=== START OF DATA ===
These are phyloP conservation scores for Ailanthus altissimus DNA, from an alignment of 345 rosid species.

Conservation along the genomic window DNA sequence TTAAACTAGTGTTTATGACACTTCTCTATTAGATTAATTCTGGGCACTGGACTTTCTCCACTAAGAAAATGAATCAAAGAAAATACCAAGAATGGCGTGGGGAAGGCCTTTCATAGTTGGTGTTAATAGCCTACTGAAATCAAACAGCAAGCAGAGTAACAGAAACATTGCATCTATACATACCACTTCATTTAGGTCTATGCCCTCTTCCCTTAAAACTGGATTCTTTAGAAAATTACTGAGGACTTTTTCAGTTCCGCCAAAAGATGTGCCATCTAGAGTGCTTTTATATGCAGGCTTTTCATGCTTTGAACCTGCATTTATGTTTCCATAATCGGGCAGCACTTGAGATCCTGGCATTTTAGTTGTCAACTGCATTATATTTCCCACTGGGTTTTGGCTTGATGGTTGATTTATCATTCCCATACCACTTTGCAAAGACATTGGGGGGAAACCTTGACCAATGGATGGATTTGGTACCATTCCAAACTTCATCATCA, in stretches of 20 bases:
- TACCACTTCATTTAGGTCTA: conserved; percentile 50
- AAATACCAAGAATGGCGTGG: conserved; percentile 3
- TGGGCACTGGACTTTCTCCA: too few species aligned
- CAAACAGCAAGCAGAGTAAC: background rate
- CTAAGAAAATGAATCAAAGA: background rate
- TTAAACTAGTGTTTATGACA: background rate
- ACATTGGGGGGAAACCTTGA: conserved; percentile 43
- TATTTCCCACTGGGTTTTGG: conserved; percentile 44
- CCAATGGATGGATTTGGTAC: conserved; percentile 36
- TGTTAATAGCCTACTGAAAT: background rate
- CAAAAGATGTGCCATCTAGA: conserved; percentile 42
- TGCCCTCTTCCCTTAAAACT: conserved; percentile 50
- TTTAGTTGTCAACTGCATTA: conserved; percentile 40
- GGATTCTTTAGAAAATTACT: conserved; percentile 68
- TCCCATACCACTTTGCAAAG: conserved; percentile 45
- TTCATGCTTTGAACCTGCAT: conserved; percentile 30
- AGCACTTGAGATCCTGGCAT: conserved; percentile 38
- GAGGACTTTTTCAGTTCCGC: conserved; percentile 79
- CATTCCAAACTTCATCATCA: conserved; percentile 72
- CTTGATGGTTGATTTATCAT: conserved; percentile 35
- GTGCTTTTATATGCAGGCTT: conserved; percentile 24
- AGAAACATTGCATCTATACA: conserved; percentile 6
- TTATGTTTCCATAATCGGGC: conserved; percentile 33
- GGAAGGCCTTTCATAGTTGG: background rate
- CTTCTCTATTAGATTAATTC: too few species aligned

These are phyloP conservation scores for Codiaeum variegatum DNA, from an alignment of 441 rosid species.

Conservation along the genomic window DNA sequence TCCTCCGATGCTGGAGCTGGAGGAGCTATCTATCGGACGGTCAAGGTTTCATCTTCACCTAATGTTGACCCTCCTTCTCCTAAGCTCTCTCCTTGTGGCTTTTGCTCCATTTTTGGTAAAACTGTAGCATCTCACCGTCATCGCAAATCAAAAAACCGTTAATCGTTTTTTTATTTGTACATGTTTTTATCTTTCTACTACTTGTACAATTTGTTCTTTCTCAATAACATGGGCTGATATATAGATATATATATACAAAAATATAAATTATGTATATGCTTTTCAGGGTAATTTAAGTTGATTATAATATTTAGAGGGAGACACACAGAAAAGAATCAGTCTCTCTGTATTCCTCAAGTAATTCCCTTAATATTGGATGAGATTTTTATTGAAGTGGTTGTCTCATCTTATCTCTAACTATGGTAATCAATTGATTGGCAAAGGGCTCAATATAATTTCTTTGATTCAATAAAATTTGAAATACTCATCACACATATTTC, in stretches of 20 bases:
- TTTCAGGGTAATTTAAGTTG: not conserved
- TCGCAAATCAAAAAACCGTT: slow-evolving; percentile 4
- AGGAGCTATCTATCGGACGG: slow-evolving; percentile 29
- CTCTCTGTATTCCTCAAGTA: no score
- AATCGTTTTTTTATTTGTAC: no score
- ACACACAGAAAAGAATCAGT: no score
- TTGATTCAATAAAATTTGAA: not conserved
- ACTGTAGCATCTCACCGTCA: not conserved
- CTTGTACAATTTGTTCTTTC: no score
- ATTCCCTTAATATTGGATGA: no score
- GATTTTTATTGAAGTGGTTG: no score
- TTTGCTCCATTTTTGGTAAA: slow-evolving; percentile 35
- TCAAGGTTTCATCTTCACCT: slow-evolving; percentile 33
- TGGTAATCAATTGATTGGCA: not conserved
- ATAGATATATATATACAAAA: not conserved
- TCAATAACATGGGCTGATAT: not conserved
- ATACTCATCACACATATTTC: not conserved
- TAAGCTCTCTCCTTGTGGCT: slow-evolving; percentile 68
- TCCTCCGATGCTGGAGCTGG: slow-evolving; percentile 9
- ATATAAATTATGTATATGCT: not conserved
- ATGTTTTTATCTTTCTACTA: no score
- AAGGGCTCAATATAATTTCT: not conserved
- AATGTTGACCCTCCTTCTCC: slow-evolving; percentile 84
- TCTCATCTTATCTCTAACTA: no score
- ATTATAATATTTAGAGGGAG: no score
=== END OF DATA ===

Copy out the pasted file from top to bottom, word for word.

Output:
These are phyloP conservation scores for Ailanthus altissimus DNA, from an alignment of 345 rosid species.

Conservation along the genomic window DNA sequence TTAAACTAGTGTTTATGACACTTCTCTATTAGATTAATTCTGGGCACTGGACTTTCTCCACTAAGAAAATGAATCAAAGAAAATACCAAGAATGGCGTGGGGAAGGCCTTTCATAGTTGGTGTTAATAGCCTACTGAAATCAAACAGCAAGCAGAGTAACAGAAACATTGCATCTATACATACCACTTCATTTAGGTCTATGCCCTCTTCCCTTAAAACTGGATTCTTTAGAAAATTACTGAGGACTTTTTCAGTTCCGCCAAAAGATGTGCCATCTAGAGTGCTTTTATATGCAGGCTTTTCATGCTTTGAACCTGCATTTATGTTTCCATAATCGGGCAGCACTTGAGATCCTGGCATTTTAGTTGTCAACTGCATTATATTTCCCACTGGGTTTTGGCTTGATGGTTGATTTATCATTCCCATACCACTTTGCAAAGACATTGGGGGGAAACCTTGACCAATGGATGGATTTGGTACCATTCCAAACTTCATCATCA, in stretches of 20 bases:
- TACCACTTCATTTAGGTCTA: conserved; percentile 50
- AAATACCAAGAATGGCGTGG: conserved; percentile 3
- TGGGCACTGGACTTTCTCCA: too few species aligned
- CAAACAGCAAGCAGAGTAAC: background rate
- CTAAGAAAATGAATCAAAGA: background rate
- TTAAACTAGTGTTTATGACA: background rate
- ACATTGGGGGGAAACCTTGA: conserved; percentile 43
- TATTTCCCACTGGGTTTTGG: conserved; percentile 44
- CCAATGGATGGATTTGGTAC: conserved; percentile 36
- TGTTAATAGCCTACTGAAAT: background rate
- CAAAAGATGTGCCATCTAGA: conserved; percentile 42
- TGCCCTCTTCCCTTAAAACT: conserved; percentile 50
- TTTAGTTGTCAACTGCATTA: conserved; percentile 40
- GGATTCTTTAGAAAATTACT: conserved; percentile 68
- TCCCATACCACTTTGCAAAG: conserved; percentile 45
- TTCATGCTTTGAACCTGCAT: conserved; percentile 30
- AGCACTTGAGATCCTGGCAT: conserved; percentile 38
- GAGGACTTTTTCAGTTCCGC: conserved; percentile 79
- CATTCCAAACTTCATCATCA: conserved; percentile 72
- CTTGATGGTTGATTTATCAT: conserved; percentile 35
- GTGCTTTTATATGCAGGCTT: conserved; percentile 24
- AGAAACATTGCATCTATACA: conserved; percentile 6
- TTATGTTTCCATAATCGGGC: conserved; percentile 33
- GGAAGGCCTTTCATAGTTGG: background rate
- CTTCTCTATTAGATTAATTC: too few species aligned

These are phyloP conservation scores for Codiaeum variegatum DNA, from an alignment of 441 rosid species.

Conservation along the genomic window DNA sequence TCCTCCGATGCTGGAGCTGGAGGAGCTATCTATCGGACGGTCAAGGTTTCATCTTCACCTAATGTTGACCCTCCTTCTCCTAAGCTCTCTCCTTGTGGCTTTTGCTCCATTTTTGGTAAAACTGTAGCATCTCACCGTCATCGCAAATCAAAAAACCGTTAATCGTTTTTTTATTTGTACATGTTTTTATCTTTCTACTACTTGTACAATTTGTTCTTTCTCAATAACATGGGCTGATATATAGATATATATATACAAAAATATAAATTATGTATATGCTTTTCAGGGTAATTTAAGTTGATTATAATATTTAGAGGGAGACACACAGAAAAGAATCAGTCTCTCTGTATTCCTCAAGTAATTCCCTTAATATTGGATGAGATTTTTATTGAAGTGGTTGTCTCATCTTATCTCTAACTATGGTAATCAATTGATTGGCAAAGGGCTCAATATAATTTCTTTGATTCAATAAAATTTGAAATACTCATCACACATATTTC, in stretches of 20 bases:
- TTTCAGGGTAATTTAAGTTG: not conserved
- TCGCAAATCAAAAAACCGTT: slow-evolving; percentile 4
- AGGAGCTATCTATCGGACGG: slow-evolving; percentile 29
- CTCTCTGTATTCCTCAAGTA: no score
- AATCGTTTTTTTATTTGTAC: no score
- ACACACAGAAAAGAATCAGT: no score
- TTGATTCAATAAAATTTGAA: not conserved
- ACTGTAGCATCTCACCGTCA: not conserved
- CTTGTACAATTTGTTCTTTC: no score
- ATTCCCTTAATATTGGATGA: no score
- GATTTTTATTGAAGTGGTTG: no score
- TTTGCTCCATTTTTGGTAAA: slow-evolving; percentile 35
- TCAAGGTTTCATCTTCACCT: slow-evolving; percentile 33
- TGGTAATCAATTGATTGGCA: not conserved
- ATAGATATATATATACAAAA: not conserved
- TCAATAACATGGGCTGATAT: not conserved
- ATACTCATCACACATATTTC: not conserved
- TAAGCTCTCTCCTTGTGGCT: slow-evolving; percentile 68
- TCCTCCGATGCTGGAGCTGG: slow-evolving; percentile 9
- ATATAAATTATGTATATGCT: not conserved
- ATGTTTTTATCTTTCTACTA: no score
- AAGGGCTCAATATAATTTCT: not conserved
- AATGTTGACCCTCCTTCTCC: slow-evolving; percentile 84
- TCTCATCTTATCTCTAACTA: no score
- ATTATAATATTTAGAGGGAG: no score